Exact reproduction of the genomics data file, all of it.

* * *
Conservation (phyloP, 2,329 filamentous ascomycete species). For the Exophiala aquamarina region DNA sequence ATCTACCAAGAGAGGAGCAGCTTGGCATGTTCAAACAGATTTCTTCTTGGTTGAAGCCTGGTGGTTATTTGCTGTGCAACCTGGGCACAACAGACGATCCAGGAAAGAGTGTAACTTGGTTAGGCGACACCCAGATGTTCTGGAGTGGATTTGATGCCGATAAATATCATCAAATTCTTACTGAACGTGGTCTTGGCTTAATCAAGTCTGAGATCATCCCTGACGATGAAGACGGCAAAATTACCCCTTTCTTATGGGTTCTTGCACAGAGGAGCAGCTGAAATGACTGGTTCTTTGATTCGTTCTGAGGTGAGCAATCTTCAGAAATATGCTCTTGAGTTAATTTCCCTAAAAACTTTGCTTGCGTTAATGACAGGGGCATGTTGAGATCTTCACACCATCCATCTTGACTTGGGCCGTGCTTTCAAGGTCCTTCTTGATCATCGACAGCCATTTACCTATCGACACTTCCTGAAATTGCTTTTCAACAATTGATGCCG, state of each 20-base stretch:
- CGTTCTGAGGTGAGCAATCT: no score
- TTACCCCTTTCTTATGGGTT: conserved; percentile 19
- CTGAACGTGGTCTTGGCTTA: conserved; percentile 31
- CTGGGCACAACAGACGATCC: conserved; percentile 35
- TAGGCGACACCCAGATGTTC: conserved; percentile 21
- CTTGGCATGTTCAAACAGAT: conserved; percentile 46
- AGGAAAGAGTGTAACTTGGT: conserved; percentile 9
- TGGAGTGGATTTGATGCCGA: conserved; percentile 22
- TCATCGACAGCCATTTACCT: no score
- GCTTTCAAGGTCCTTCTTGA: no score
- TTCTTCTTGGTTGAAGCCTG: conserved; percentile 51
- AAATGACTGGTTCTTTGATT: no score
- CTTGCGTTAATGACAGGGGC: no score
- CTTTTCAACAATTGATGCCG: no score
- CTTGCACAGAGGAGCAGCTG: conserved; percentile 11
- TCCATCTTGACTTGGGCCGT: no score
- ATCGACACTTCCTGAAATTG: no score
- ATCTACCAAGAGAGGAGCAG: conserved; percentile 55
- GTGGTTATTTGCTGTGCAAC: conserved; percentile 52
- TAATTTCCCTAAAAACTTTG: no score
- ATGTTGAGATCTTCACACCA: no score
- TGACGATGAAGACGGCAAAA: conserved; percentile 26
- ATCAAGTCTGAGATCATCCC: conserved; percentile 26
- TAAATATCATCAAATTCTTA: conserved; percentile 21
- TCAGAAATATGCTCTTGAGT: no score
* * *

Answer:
Conservation (phyloP, 2,329 filamentous ascomycete species). For the Exophiala aquamarina region DNA sequence ATCTACCAAGAGAGGAGCAGCTTGGCATGTTCAAACAGATTTCTTCTTGGTTGAAGCCTGGTGGTTATTTGCTGTGCAACCTGGGCACAACAGACGATCCAGGAAAGAGTGTAACTTGGTTAGGCGACACCCAGATGTTCTGGAGTGGATTTGATGCCGATAAATATCATCAAATTCTTACTGAACGTGGTCTTGGCTTAATCAAGTCTGAGATCATCCCTGACGATGAAGACGGCAAAATTACCCCTTTCTTATGGGTTCTTGCACAGAGGAGCAGCTGAAATGACTGGTTCTTTGATTCGTTCTGAGGTGAGCAATCTTCAGAAATATGCTCTTGAGTTAATTTCCCTAAAAACTTTGCTTGCGTTAATGACAGGGGCATGTTGAGATCTTCACACCATCCATCTTGACTTGGGCCGTGCTTTCAAGGTCCTTCTTGATCATCGACAGCCATTTACCTATCGACACTTCCTGAAATTGCTTTTCAACAATTGATGCCG, state of each 20-base stretch:
- CGTTCTGAGGTGAGCAATCT: no score
- TTACCCCTTTCTTATGGGTT: conserved; percentile 19
- CTGAACGTGGTCTTGGCTTA: conserved; percentile 31
- CTGGGCACAACAGACGATCC: conserved; percentile 35
- TAGGCGACACCCAGATGTTC: conserved; percentile 21
- CTTGGCATGTTCAAACAGAT: conserved; percentile 46
- AGGAAAGAGTGTAACTTGGT: conserved; percentile 9
- TGGAGTGGATTTGATGCCGA: conserved; percentile 22
- TCATCGACAGCCATTTACCT: no score
- GCTTTCAAGGTCCTTCTTGA: no score
- TTCTTCTTGGTTGAAGCCTG: conserved; percentile 51
- AAATGACTGGTTCTTTGATT: no score
- CTTGCGTTAATGACAGGGGC: no score
- CTTTTCAACAATTGATGCCG: no score
- CTTGCACAGAGGAGCAGCTG: conserved; percentile 11
- TCCATCTTGACTTGGGCCGT: no score
- ATCGACACTTCCTGAAATTG: no score
- ATCTACCAAGAGAGGAGCAG: conserved; percentile 55
- GTGGTTATTTGCTGTGCAAC: conserved; percentile 52
- TAATTTCCCTAAAAACTTTG: no score
- ATGTTGAGATCTTCACACCA: no score
- TGACGATGAAGACGGCAAAA: conserved; percentile 26
- ATCAAGTCTGAGATCATCCC: conserved; percentile 26
- TAAATATCATCAAATTCTTA: conserved; percentile 21
- TCAGAAATATGCTCTTGAGT: no score